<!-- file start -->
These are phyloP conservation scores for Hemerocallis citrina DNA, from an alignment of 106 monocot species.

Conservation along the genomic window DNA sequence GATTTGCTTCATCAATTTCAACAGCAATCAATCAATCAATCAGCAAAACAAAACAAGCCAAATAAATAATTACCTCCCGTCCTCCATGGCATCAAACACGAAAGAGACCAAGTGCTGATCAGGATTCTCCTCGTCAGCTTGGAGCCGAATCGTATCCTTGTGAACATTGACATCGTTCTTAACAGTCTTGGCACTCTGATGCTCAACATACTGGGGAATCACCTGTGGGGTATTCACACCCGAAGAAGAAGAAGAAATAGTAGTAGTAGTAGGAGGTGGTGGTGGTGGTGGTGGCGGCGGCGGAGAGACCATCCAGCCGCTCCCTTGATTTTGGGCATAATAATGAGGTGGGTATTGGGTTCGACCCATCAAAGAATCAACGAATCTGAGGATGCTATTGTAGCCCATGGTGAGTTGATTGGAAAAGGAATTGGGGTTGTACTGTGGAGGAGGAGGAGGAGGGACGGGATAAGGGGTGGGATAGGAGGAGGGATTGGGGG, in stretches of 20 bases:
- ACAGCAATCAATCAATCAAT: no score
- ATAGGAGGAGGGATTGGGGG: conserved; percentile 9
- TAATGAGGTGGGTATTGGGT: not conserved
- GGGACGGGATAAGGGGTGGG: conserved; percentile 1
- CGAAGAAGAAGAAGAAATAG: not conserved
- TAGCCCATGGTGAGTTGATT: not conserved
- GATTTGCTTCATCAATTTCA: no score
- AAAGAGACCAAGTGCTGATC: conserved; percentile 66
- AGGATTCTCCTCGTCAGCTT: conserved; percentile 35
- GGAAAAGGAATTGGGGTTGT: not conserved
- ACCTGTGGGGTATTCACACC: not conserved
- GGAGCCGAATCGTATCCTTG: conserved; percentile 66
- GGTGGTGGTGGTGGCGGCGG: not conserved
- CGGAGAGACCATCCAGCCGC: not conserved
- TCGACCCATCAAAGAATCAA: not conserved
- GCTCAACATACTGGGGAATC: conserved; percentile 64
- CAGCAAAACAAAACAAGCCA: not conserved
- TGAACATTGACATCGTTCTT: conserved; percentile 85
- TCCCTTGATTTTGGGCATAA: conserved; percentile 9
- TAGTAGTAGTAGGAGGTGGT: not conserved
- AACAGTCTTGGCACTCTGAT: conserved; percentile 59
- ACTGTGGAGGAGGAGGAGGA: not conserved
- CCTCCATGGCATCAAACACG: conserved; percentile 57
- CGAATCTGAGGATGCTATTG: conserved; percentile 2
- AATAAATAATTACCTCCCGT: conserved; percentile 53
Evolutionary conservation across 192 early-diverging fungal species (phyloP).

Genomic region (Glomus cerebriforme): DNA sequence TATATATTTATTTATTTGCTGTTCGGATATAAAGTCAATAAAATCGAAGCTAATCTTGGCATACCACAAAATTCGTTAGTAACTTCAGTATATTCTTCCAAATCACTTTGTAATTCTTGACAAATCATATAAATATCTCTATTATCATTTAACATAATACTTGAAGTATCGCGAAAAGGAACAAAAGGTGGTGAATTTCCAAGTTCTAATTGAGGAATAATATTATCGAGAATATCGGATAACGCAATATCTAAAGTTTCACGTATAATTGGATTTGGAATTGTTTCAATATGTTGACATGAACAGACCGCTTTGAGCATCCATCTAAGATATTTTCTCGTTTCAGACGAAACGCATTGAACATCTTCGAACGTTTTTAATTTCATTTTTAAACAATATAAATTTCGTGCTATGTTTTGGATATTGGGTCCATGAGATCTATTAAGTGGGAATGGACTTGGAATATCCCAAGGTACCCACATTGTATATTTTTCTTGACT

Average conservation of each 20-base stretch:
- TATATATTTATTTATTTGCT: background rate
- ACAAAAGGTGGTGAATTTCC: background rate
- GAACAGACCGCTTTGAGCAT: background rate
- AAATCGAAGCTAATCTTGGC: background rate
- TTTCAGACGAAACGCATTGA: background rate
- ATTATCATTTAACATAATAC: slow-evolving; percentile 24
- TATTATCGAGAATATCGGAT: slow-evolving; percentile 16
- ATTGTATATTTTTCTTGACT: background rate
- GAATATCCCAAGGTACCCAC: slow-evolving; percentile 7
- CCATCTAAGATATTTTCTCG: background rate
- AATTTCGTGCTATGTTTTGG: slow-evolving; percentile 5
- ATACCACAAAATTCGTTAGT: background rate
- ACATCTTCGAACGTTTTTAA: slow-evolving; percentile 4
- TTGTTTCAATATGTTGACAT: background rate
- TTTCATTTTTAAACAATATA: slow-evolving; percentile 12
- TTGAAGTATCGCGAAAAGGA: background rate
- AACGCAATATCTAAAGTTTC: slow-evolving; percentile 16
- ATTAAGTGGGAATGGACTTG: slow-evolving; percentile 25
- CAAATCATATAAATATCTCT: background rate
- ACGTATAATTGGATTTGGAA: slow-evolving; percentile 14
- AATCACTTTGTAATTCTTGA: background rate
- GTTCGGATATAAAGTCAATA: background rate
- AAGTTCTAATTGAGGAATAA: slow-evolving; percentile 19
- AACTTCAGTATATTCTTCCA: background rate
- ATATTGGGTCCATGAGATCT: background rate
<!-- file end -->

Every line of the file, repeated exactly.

These are phyloP conservation scores for Hemerocallis citrina DNA, from an alignment of 106 monocot species.

Conservation along the genomic window DNA sequence GATTTGCTTCATCAATTTCAACAGCAATCAATCAATCAATCAGCAAAACAAAACAAGCCAAATAAATAATTACCTCCCGTCCTCCATGGCATCAAACACGAAAGAGACCAAGTGCTGATCAGGATTCTCCTCGTCAGCTTGGAGCCGAATCGTATCCTTGTGAACATTGACATCGTTCTTAACAGTCTTGGCACTCTGATGCTCAACATACTGGGGAATCACCTGTGGGGTATTCACACCCGAAGAAGAAGAAGAAATAGTAGTAGTAGTAGGAGGTGGTGGTGGTGGTGGTGGCGGCGGCGGAGAGACCATCCAGCCGCTCCCTTGATTTTGGGCATAATAATGAGGTGGGTATTGGGTTCGACCCATCAAAGAATCAACGAATCTGAGGATGCTATTGTAGCCCATGGTGAGTTGATTGGAAAAGGAATTGGGGTTGTACTGTGGAGGAGGAGGAGGAGGGACGGGATAAGGGGTGGGATAGGAGGAGGGATTGGGGG, in stretches of 20 bases:
- ACAGCAATCAATCAATCAAT: no score
- ATAGGAGGAGGGATTGGGGG: conserved; percentile 9
- TAATGAGGTGGGTATTGGGT: not conserved
- GGGACGGGATAAGGGGTGGG: conserved; percentile 1
- CGAAGAAGAAGAAGAAATAG: not conserved
- TAGCCCATGGTGAGTTGATT: not conserved
- GATTTGCTTCATCAATTTCA: no score
- AAAGAGACCAAGTGCTGATC: conserved; percentile 66
- AGGATTCTCCTCGTCAGCTT: conserved; percentile 35
- GGAAAAGGAATTGGGGTTGT: not conserved
- ACCTGTGGGGTATTCACACC: not conserved
- GGAGCCGAATCGTATCCTTG: conserved; percentile 66
- GGTGGTGGTGGTGGCGGCGG: not conserved
- CGGAGAGACCATCCAGCCGC: not conserved
- TCGACCCATCAAAGAATCAA: not conserved
- GCTCAACATACTGGGGAATC: conserved; percentile 64
- CAGCAAAACAAAACAAGCCA: not conserved
- TGAACATTGACATCGTTCTT: conserved; percentile 85
- TCCCTTGATTTTGGGCATAA: conserved; percentile 9
- TAGTAGTAGTAGGAGGTGGT: not conserved
- AACAGTCTTGGCACTCTGAT: conserved; percentile 59
- ACTGTGGAGGAGGAGGAGGA: not conserved
- CCTCCATGGCATCAAACACG: conserved; percentile 57
- CGAATCTGAGGATGCTATTG: conserved; percentile 2
- AATAAATAATTACCTCCCGT: conserved; percentile 53
Evolutionary conservation across 192 early-diverging fungal species (phyloP).

Genomic region (Glomus cerebriforme): DNA sequence TATATATTTATTTATTTGCTGTTCGGATATAAAGTCAATAAAATCGAAGCTAATCTTGGCATACCACAAAATTCGTTAGTAACTTCAGTATATTCTTCCAAATCACTTTGTAATTCTTGACAAATCATATAAATATCTCTATTATCATTTAACATAATACTTGAAGTATCGCGAAAAGGAACAAAAGGTGGTGAATTTCCAAGTTCTAATTGAGGAATAATATTATCGAGAATATCGGATAACGCAATATCTAAAGTTTCACGTATAATTGGATTTGGAATTGTTTCAATATGTTGACATGAACAGACCGCTTTGAGCATCCATCTAAGATATTTTCTCGTTTCAGACGAAACGCATTGAACATCTTCGAACGTTTTTAATTTCATTTTTAAACAATATAAATTTCGTGCTATGTTTTGGATATTGGGTCCATGAGATCTATTAAGTGGGAATGGACTTGGAATATCCCAAGGTACCCACATTGTATATTTTTCTTGACT

Average conservation of each 20-base stretch:
- TATATATTTATTTATTTGCT: background rate
- ACAAAAGGTGGTGAATTTCC: background rate
- GAACAGACCGCTTTGAGCAT: background rate
- AAATCGAAGCTAATCTTGGC: background rate
- TTTCAGACGAAACGCATTGA: background rate
- ATTATCATTTAACATAATAC: slow-evolving; percentile 24
- TATTATCGAGAATATCGGAT: slow-evolving; percentile 16
- ATTGTATATTTTTCTTGACT: background rate
- GAATATCCCAAGGTACCCAC: slow-evolving; percentile 7
- CCATCTAAGATATTTTCTCG: background rate
- AATTTCGTGCTATGTTTTGG: slow-evolving; percentile 5
- ATACCACAAAATTCGTTAGT: background rate
- ACATCTTCGAACGTTTTTAA: slow-evolving; percentile 4
- TTGTTTCAATATGTTGACAT: background rate
- TTTCATTTTTAAACAATATA: slow-evolving; percentile 12
- TTGAAGTATCGCGAAAAGGA: background rate
- AACGCAATATCTAAAGTTTC: slow-evolving; percentile 16
- ATTAAGTGGGAATGGACTTG: slow-evolving; percentile 25
- CAAATCATATAAATATCTCT: background rate
- ACGTATAATTGGATTTGGAA: slow-evolving; percentile 14
- AATCACTTTGTAATTCTTGA: background rate
- GTTCGGATATAAAGTCAATA: background rate
- AAGTTCTAATTGAGGAATAA: slow-evolving; percentile 19
- AACTTCAGTATATTCTTCCA: background rate
- ATATTGGGTCCATGAGATCT: background rate